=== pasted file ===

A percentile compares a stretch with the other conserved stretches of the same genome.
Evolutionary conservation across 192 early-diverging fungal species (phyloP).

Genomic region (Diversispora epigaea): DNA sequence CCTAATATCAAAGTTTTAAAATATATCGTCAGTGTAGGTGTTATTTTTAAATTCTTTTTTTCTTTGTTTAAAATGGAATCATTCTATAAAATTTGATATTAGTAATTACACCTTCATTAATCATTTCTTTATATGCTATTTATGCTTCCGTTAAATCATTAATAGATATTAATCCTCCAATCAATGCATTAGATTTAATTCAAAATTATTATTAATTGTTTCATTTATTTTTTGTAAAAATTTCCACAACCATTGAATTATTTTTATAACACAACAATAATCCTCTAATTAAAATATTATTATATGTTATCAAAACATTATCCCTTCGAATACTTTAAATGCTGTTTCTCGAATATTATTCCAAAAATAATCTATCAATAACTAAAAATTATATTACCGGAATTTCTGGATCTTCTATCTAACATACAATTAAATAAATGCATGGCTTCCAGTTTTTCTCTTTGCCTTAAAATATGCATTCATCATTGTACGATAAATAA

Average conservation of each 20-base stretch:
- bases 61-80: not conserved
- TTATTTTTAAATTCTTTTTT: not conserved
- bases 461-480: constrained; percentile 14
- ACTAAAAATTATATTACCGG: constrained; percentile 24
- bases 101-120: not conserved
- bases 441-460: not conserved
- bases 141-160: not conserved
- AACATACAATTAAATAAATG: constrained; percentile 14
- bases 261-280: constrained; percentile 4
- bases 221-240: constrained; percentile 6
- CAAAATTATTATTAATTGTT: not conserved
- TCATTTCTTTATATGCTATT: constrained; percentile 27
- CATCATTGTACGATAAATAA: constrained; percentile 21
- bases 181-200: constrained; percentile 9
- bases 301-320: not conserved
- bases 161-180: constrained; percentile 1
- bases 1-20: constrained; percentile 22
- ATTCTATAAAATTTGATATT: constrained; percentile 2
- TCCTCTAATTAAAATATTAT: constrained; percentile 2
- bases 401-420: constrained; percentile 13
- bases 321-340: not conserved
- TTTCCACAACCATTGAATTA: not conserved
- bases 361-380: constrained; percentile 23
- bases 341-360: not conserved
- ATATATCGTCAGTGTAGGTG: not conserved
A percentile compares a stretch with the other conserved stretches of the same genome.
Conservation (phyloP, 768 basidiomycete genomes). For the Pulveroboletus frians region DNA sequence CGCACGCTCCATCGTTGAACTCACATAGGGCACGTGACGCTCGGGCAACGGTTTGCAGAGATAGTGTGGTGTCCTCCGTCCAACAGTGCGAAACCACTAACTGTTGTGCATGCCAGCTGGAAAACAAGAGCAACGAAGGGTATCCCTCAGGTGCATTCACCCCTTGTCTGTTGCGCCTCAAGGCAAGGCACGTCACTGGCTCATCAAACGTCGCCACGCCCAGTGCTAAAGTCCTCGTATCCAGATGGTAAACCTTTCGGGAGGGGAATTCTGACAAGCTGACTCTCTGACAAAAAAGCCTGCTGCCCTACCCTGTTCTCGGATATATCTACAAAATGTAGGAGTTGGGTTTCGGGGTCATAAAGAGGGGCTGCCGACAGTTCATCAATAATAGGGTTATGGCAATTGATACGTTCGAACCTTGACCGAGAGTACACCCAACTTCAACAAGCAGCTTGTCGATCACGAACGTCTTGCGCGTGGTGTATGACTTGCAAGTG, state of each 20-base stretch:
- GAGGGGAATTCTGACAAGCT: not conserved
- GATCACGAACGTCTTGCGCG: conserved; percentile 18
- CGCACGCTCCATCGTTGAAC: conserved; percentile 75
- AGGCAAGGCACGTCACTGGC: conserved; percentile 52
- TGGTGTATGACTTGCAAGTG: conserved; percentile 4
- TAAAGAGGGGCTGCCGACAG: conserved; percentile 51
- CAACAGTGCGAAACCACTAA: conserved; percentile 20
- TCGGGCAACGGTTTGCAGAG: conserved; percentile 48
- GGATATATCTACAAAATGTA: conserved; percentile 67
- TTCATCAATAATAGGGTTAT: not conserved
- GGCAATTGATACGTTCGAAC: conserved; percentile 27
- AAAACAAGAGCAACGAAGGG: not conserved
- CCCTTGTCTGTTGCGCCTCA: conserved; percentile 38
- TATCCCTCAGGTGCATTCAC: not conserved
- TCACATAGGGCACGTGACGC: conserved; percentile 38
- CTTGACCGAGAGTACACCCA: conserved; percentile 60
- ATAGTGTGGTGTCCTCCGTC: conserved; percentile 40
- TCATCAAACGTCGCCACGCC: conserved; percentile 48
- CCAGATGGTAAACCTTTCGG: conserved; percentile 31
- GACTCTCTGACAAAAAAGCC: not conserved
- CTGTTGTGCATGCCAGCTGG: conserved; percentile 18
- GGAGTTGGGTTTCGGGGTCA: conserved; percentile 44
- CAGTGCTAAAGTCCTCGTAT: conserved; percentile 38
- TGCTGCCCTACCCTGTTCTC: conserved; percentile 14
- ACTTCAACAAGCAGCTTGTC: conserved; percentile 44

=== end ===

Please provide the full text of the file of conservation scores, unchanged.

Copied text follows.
A percentile compares a stretch with the other conserved stretches of the same genome.
Evolutionary conservation across 192 early-diverging fungal species (phyloP).

Genomic region (Diversispora epigaea): DNA sequence CCTAATATCAAAGTTTTAAAATATATCGTCAGTGTAGGTGTTATTTTTAAATTCTTTTTTTCTTTGTTTAAAATGGAATCATTCTATAAAATTTGATATTAGTAATTACACCTTCATTAATCATTTCTTTATATGCTATTTATGCTTCCGTTAAATCATTAATAGATATTAATCCTCCAATCAATGCATTAGATTTAATTCAAAATTATTATTAATTGTTTCATTTATTTTTTGTAAAAATTTCCACAACCATTGAATTATTTTTATAACACAACAATAATCCTCTAATTAAAATATTATTATATGTTATCAAAACATTATCCCTTCGAATACTTTAAATGCTGTTTCTCGAATATTATTCCAAAAATAATCTATCAATAACTAAAAATTATATTACCGGAATTTCTGGATCTTCTATCTAACATACAATTAAATAAATGCATGGCTTCCAGTTTTTCTCTTTGCCTTAAAATATGCATTCATCATTGTACGATAAATAA

Average conservation of each 20-base stretch:
- bases 61-80: not conserved
- TTATTTTTAAATTCTTTTTT: not conserved
- bases 461-480: constrained; percentile 14
- ACTAAAAATTATATTACCGG: constrained; percentile 24
- bases 101-120: not conserved
- bases 441-460: not conserved
- bases 141-160: not conserved
- AACATACAATTAAATAAATG: constrained; percentile 14
- bases 261-280: constrained; percentile 4
- bases 221-240: constrained; percentile 6
- CAAAATTATTATTAATTGTT: not conserved
- TCATTTCTTTATATGCTATT: constrained; percentile 27
- CATCATTGTACGATAAATAA: constrained; percentile 21
- bases 181-200: constrained; percentile 9
- bases 301-320: not conserved
- bases 161-180: constrained; percentile 1
- bases 1-20: constrained; percentile 22
- ATTCTATAAAATTTGATATT: constrained; percentile 2
- TCCTCTAATTAAAATATTAT: constrained; percentile 2
- bases 401-420: constrained; percentile 13
- bases 321-340: not conserved
- TTTCCACAACCATTGAATTA: not conserved
- bases 361-380: constrained; percentile 23
- bases 341-360: not conserved
- ATATATCGTCAGTGTAGGTG: not conserved
A percentile compares a stretch with the other conserved stretches of the same genome.
Conservation (phyloP, 768 basidiomycete genomes). For the Pulveroboletus frians region DNA sequence CGCACGCTCCATCGTTGAACTCACATAGGGCACGTGACGCTCGGGCAACGGTTTGCAGAGATAGTGTGGTGTCCTCCGTCCAACAGTGCGAAACCACTAACTGTTGTGCATGCCAGCTGGAAAACAAGAGCAACGAAGGGTATCCCTCAGGTGCATTCACCCCTTGTCTGTTGCGCCTCAAGGCAAGGCACGTCACTGGCTCATCAAACGTCGCCACGCCCAGTGCTAAAGTCCTCGTATCCAGATGGTAAACCTTTCGGGAGGGGAATTCTGACAAGCTGACTCTCTGACAAAAAAGCCTGCTGCCCTACCCTGTTCTCGGATATATCTACAAAATGTAGGAGTTGGGTTTCGGGGTCATAAAGAGGGGCTGCCGACAGTTCATCAATAATAGGGTTATGGCAATTGATACGTTCGAACCTTGACCGAGAGTACACCCAACTTCAACAAGCAGCTTGTCGATCACGAACGTCTTGCGCGTGGTGTATGACTTGCAAGTG, state of each 20-base stretch:
- GAGGGGAATTCTGACAAGCT: not conserved
- GATCACGAACGTCTTGCGCG: conserved; percentile 18
- CGCACGCTCCATCGTTGAAC: conserved; percentile 75
- AGGCAAGGCACGTCACTGGC: conserved; percentile 52
- TGGTGTATGACTTGCAAGTG: conserved; percentile 4
- TAAAGAGGGGCTGCCGACAG: conserved; percentile 51
- CAACAGTGCGAAACCACTAA: conserved; percentile 20
- TCGGGCAACGGTTTGCAGAG: conserved; percentile 48
- GGATATATCTACAAAATGTA: conserved; percentile 67
- TTCATCAATAATAGGGTTAT: not conserved
- GGCAATTGATACGTTCGAAC: conserved; percentile 27
- AAAACAAGAGCAACGAAGGG: not conserved
- CCCTTGTCTGTTGCGCCTCA: conserved; percentile 38
- TATCCCTCAGGTGCATTCAC: not conserved
- TCACATAGGGCACGTGACGC: conserved; percentile 38
- CTTGACCGAGAGTACACCCA: conserved; percentile 60
- ATAGTGTGGTGTCCTCCGTC: conserved; percentile 40
- TCATCAAACGTCGCCACGCC: conserved; percentile 48
- CCAGATGGTAAACCTTTCGG: conserved; percentile 31
- GACTCTCTGACAAAAAAGCC: not conserved
- CTGTTGTGCATGCCAGCTGG: conserved; percentile 18
- GGAGTTGGGTTTCGGGGTCA: conserved; percentile 44
- CAGTGCTAAAGTCCTCGTAT: conserved; percentile 38
- TGCTGCCCTACCCTGTTCTC: conserved; percentile 14
- ACTTCAACAAGCAGCTTGTC: conserved; percentile 44